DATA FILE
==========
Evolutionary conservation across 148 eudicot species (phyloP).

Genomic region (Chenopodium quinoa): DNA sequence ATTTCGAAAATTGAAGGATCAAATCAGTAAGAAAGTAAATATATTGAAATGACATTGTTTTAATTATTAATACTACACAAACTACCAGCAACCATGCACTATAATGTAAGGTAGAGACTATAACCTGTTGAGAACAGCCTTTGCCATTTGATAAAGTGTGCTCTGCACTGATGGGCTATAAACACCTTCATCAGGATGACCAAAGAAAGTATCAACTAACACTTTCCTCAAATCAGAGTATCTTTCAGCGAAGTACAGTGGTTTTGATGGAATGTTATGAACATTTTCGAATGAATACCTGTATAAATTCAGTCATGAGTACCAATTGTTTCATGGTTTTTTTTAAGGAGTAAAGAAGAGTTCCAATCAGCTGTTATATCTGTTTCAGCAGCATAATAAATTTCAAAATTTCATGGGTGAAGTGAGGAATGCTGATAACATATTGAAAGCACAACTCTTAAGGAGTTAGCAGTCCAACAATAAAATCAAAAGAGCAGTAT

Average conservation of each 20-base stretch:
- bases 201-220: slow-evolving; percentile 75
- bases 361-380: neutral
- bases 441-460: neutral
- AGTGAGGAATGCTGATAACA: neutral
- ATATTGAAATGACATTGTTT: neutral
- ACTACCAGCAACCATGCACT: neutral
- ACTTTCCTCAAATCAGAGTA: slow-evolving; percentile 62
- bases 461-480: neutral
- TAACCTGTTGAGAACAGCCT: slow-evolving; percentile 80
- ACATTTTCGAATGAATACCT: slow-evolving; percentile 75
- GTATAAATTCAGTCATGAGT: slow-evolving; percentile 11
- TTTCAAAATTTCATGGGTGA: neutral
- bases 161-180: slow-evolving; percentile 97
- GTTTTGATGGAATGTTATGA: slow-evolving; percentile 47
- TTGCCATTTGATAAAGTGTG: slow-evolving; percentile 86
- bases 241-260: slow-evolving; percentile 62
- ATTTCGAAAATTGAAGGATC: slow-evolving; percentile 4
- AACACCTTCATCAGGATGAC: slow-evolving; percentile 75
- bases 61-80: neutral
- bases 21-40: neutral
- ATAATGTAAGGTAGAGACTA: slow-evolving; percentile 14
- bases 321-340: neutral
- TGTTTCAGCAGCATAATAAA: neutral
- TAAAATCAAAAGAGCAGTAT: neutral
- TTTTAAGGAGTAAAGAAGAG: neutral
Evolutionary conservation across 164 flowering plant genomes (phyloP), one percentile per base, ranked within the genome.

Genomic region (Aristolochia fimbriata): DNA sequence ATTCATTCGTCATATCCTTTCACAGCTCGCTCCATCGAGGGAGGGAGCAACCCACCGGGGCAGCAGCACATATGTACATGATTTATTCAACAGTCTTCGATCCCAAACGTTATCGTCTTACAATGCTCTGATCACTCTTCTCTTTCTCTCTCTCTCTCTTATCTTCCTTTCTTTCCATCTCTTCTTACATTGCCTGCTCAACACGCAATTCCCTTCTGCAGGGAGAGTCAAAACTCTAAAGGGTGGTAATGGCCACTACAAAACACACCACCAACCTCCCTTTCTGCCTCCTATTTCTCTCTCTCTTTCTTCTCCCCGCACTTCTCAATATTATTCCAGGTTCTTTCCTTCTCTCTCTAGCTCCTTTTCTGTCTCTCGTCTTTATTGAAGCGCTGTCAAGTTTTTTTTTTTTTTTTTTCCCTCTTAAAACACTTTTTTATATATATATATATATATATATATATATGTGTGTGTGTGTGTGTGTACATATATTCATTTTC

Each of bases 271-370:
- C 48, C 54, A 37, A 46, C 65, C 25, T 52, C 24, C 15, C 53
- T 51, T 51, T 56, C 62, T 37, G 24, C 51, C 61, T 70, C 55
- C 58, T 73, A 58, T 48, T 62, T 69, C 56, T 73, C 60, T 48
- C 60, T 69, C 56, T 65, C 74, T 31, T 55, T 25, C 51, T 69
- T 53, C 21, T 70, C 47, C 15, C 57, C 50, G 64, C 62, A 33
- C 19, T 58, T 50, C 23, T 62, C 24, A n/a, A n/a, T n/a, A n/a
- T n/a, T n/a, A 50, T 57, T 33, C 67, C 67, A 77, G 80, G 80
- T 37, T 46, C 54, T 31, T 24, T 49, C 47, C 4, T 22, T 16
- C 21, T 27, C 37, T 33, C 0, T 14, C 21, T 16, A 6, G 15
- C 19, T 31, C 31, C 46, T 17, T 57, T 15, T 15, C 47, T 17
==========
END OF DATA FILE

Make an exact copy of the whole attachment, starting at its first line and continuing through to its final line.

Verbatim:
Evolutionary conservation across 148 eudicot species (phyloP).

Genomic region (Chenopodium quinoa): DNA sequence ATTTCGAAAATTGAAGGATCAAATCAGTAAGAAAGTAAATATATTGAAATGACATTGTTTTAATTATTAATACTACACAAACTACCAGCAACCATGCACTATAATGTAAGGTAGAGACTATAACCTGTTGAGAACAGCCTTTGCCATTTGATAAAGTGTGCTCTGCACTGATGGGCTATAAACACCTTCATCAGGATGACCAAAGAAAGTATCAACTAACACTTTCCTCAAATCAGAGTATCTTTCAGCGAAGTACAGTGGTTTTGATGGAATGTTATGAACATTTTCGAATGAATACCTGTATAAATTCAGTCATGAGTACCAATTGTTTCATGGTTTTTTTTAAGGAGTAAAGAAGAGTTCCAATCAGCTGTTATATCTGTTTCAGCAGCATAATAAATTTCAAAATTTCATGGGTGAAGTGAGGAATGCTGATAACATATTGAAAGCACAACTCTTAAGGAGTTAGCAGTCCAACAATAAAATCAAAAGAGCAGTAT

Average conservation of each 20-base stretch:
- bases 201-220: slow-evolving; percentile 75
- bases 361-380: neutral
- bases 441-460: neutral
- AGTGAGGAATGCTGATAACA: neutral
- ATATTGAAATGACATTGTTT: neutral
- ACTACCAGCAACCATGCACT: neutral
- ACTTTCCTCAAATCAGAGTA: slow-evolving; percentile 62
- bases 461-480: neutral
- TAACCTGTTGAGAACAGCCT: slow-evolving; percentile 80
- ACATTTTCGAATGAATACCT: slow-evolving; percentile 75
- GTATAAATTCAGTCATGAGT: slow-evolving; percentile 11
- TTTCAAAATTTCATGGGTGA: neutral
- bases 161-180: slow-evolving; percentile 97
- GTTTTGATGGAATGTTATGA: slow-evolving; percentile 47
- TTGCCATTTGATAAAGTGTG: slow-evolving; percentile 86
- bases 241-260: slow-evolving; percentile 62
- ATTTCGAAAATTGAAGGATC: slow-evolving; percentile 4
- AACACCTTCATCAGGATGAC: slow-evolving; percentile 75
- bases 61-80: neutral
- bases 21-40: neutral
- ATAATGTAAGGTAGAGACTA: slow-evolving; percentile 14
- bases 321-340: neutral
- TGTTTCAGCAGCATAATAAA: neutral
- TAAAATCAAAAGAGCAGTAT: neutral
- TTTTAAGGAGTAAAGAAGAG: neutral
Evolutionary conservation across 164 flowering plant genomes (phyloP), one percentile per base, ranked within the genome.

Genomic region (Aristolochia fimbriata): DNA sequence ATTCATTCGTCATATCCTTTCACAGCTCGCTCCATCGAGGGAGGGAGCAACCCACCGGGGCAGCAGCACATATGTACATGATTTATTCAACAGTCTTCGATCCCAAACGTTATCGTCTTACAATGCTCTGATCACTCTTCTCTTTCTCTCTCTCTCTCTTATCTTCCTTTCTTTCCATCTCTTCTTACATTGCCTGCTCAACACGCAATTCCCTTCTGCAGGGAGAGTCAAAACTCTAAAGGGTGGTAATGGCCACTACAAAACACACCACCAACCTCCCTTTCTGCCTCCTATTTCTCTCTCTCTTTCTTCTCCCCGCACTTCTCAATATTATTCCAGGTTCTTTCCTTCTCTCTCTAGCTCCTTTTCTGTCTCTCGTCTTTATTGAAGCGCTGTCAAGTTTTTTTTTTTTTTTTTTCCCTCTTAAAACACTTTTTTATATATATATATATATATATATATATATGTGTGTGTGTGTGTGTGTACATATATTCATTTTC

Each of bases 271-370:
- C 48, C 54, A 37, A 46, C 65, C 25, T 52, C 24, C 15, C 53
- T 51, T 51, T 56, C 62, T 37, G 24, C 51, C 61, T 70, C 55
- C 58, T 73, A 58, T 48, T 62, T 69, C 56, T 73, C 60, T 48
- C 60, T 69, C 56, T 65, C 74, T 31, T 55, T 25, C 51, T 69
- T 53, C 21, T 70, C 47, C 15, C 57, C 50, G 64, C 62, A 33
- C 19, T 58, T 50, C 23, T 62, C 24, A n/a, A n/a, T n/a, A n/a
- T n/a, T n/a, A 50, T 57, T 33, C 67, C 67, A 77, G 80, G 80
- T 37, T 46, C 54, T 31, T 24, T 49, C 47, C 4, T 22, T 16
- C 21, T 27, C 37, T 33, C 0, T 14, C 21, T 16, A 6, G 15
- C 19, T 31, C 31, C 46, T 17, T 57, T 15, T 15, C 47, T 17